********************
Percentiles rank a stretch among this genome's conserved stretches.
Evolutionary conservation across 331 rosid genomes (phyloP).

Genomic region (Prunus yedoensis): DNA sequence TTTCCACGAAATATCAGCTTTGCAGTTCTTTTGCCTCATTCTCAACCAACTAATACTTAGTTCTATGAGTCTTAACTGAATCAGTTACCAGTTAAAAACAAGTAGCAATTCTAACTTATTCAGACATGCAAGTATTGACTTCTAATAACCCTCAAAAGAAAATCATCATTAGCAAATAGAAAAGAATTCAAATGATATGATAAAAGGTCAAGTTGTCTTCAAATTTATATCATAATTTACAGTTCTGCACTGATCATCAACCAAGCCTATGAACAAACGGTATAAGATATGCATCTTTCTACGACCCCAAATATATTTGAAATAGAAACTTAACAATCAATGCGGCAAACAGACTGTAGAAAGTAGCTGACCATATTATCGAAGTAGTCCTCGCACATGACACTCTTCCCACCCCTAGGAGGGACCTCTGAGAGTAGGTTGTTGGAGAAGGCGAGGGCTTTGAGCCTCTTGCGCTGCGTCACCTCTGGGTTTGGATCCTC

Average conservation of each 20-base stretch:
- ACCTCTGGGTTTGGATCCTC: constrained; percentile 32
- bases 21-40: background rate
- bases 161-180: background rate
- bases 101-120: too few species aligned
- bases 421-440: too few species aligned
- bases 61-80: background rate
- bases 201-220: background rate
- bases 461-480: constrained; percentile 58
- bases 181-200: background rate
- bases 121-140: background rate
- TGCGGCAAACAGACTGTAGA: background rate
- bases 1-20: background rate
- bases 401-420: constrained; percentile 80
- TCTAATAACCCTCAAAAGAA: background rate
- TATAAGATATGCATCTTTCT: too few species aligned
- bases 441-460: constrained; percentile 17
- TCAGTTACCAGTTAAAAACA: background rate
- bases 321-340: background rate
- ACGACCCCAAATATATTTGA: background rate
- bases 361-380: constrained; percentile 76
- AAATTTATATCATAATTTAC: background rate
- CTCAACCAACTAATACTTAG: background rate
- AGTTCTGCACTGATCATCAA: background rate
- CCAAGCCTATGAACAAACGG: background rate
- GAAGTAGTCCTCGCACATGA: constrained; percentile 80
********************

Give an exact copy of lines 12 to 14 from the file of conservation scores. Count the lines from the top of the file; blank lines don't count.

- bases 461-480: constrained; percentile 58
- bases 181-200: background rate
- bases 121-140: background rate